"I started pitching well and I felt like I really hit my stride toward the last month and a half of the season," says Gonzalez, whose season ended on Aug. 28. "It sucked that it had to end, but I'm happy to say that it ended on a high note and I'm super eager to get back and continue throwing well."
For now, Gonzalez will be doing his throwing at a monthlong instructional clinic at the Blue Jays' training complex in Dunedin, Fla. beginning Sept. 18. There, Gonzalez will receive personalized instruction from Blue Jays pitching coaches with an eye toward accelerating his development for next season.
"That's huge, they're putting more time and effort into him, so that's something that he should be really excited about," says Glendale college baseball Coach Chris Cicuto, who has followed Gonzalez' rise avidly.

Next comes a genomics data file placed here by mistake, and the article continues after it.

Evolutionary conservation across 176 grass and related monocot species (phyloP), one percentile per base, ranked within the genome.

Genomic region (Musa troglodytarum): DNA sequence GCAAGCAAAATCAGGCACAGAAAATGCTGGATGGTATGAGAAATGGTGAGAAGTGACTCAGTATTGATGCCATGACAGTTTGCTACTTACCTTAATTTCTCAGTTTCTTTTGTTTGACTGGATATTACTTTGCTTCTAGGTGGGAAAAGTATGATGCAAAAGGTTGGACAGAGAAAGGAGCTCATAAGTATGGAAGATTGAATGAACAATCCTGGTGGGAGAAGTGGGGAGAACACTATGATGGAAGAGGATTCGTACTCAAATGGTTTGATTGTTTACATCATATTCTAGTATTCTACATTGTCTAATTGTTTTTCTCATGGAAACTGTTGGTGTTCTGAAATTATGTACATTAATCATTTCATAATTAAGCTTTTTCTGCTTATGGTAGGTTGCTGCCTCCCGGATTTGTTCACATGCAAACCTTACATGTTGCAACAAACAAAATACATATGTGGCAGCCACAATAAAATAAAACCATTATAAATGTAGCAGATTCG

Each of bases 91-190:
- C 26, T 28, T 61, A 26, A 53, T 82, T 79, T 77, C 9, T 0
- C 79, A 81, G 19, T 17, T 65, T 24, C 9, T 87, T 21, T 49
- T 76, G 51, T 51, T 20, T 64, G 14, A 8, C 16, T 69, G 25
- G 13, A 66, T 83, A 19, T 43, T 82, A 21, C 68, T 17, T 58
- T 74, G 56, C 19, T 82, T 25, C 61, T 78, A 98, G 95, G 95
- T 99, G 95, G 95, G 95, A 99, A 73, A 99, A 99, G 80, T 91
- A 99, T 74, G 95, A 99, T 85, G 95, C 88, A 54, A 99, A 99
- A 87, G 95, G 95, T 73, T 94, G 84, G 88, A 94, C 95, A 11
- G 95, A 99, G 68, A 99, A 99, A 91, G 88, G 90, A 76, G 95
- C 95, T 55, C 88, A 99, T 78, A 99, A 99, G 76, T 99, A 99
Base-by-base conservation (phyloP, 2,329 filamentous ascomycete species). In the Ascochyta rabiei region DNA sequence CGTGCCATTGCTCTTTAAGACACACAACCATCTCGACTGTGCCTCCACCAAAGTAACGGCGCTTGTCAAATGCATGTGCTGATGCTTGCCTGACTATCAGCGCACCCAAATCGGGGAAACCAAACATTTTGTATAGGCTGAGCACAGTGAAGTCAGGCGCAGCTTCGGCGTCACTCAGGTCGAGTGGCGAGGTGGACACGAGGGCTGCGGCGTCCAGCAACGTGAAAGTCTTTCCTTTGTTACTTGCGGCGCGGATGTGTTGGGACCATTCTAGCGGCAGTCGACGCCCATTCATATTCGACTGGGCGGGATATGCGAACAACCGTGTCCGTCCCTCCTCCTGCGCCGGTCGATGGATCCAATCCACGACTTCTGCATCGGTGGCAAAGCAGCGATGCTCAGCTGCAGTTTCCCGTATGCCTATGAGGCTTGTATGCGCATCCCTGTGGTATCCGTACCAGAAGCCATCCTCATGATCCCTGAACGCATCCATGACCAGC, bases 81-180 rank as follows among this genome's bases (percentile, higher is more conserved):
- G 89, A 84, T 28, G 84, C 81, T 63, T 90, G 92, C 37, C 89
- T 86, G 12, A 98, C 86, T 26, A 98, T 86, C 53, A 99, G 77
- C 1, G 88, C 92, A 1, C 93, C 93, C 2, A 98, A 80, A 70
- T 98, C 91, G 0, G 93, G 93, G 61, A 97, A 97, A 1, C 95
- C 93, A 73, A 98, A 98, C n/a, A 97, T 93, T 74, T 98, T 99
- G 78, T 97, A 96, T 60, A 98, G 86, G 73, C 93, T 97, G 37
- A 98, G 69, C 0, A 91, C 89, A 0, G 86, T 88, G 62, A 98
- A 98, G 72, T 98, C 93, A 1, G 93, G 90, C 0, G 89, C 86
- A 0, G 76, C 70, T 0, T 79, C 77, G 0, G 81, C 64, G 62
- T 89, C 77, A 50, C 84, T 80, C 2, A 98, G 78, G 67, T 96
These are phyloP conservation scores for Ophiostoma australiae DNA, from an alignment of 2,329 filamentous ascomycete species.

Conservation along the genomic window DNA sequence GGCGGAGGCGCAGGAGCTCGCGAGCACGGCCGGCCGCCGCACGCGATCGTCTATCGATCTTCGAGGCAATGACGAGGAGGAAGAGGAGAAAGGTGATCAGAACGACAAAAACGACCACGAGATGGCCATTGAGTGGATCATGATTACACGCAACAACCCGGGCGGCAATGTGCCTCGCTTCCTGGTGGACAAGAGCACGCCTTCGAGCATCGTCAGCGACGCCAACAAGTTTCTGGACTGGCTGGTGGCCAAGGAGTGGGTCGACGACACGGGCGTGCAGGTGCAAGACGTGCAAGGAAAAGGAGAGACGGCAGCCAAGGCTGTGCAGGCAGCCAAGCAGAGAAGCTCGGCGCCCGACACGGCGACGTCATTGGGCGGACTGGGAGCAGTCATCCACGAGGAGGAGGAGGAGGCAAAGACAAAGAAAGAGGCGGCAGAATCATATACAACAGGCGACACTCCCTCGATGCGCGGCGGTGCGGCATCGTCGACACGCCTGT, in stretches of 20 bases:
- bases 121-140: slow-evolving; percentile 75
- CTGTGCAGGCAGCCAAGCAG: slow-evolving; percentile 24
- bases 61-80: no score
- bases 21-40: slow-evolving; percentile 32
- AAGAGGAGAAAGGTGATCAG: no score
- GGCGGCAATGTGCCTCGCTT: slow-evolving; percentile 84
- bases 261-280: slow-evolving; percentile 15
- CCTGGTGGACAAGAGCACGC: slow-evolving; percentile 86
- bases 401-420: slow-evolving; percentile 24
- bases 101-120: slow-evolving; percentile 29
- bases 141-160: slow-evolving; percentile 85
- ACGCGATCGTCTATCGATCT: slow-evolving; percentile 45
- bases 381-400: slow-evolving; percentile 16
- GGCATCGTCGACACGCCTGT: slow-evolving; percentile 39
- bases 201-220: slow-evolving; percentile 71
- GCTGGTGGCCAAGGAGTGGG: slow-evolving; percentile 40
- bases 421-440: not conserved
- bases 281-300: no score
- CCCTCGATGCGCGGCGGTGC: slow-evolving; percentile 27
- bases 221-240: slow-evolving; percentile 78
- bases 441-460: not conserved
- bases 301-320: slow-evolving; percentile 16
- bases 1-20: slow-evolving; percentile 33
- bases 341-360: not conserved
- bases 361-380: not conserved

Although projected to be a starter as a draft pick, Gonzalez saw his first professional action out of the bullpen in a series of "piggyback" relief appearances in which a starter would pitch the first three innings and then Gonzalez would go three before handing it over to the bullpen, all with the goal of stretching him out for longer outings.
"I was really excited, I can't really even put into words how the night before was," Gonzalez says of making his pro debut, in which he would allow just one run on one hit in three innings. "I wouldn't say I was nervous, more eager to get out there. I knew that I was going to be facing good talent up and down the lineup from American and international players, but once I stepped on the mound and I threw my warm-up pitches and the first guy came in I kind of just told myself to throw first-pitch strikes because that's one of the things the Blue Jays really forces on us pitchers. But also to really just trust myself and to trust that whatever I was doing to get to this point was obviously working."
Trusting himself, Gonzalez went 3-3 with a 5.15 earned-run average over 10 games (seven starts) in the Gulf Coast League to earn a promotion.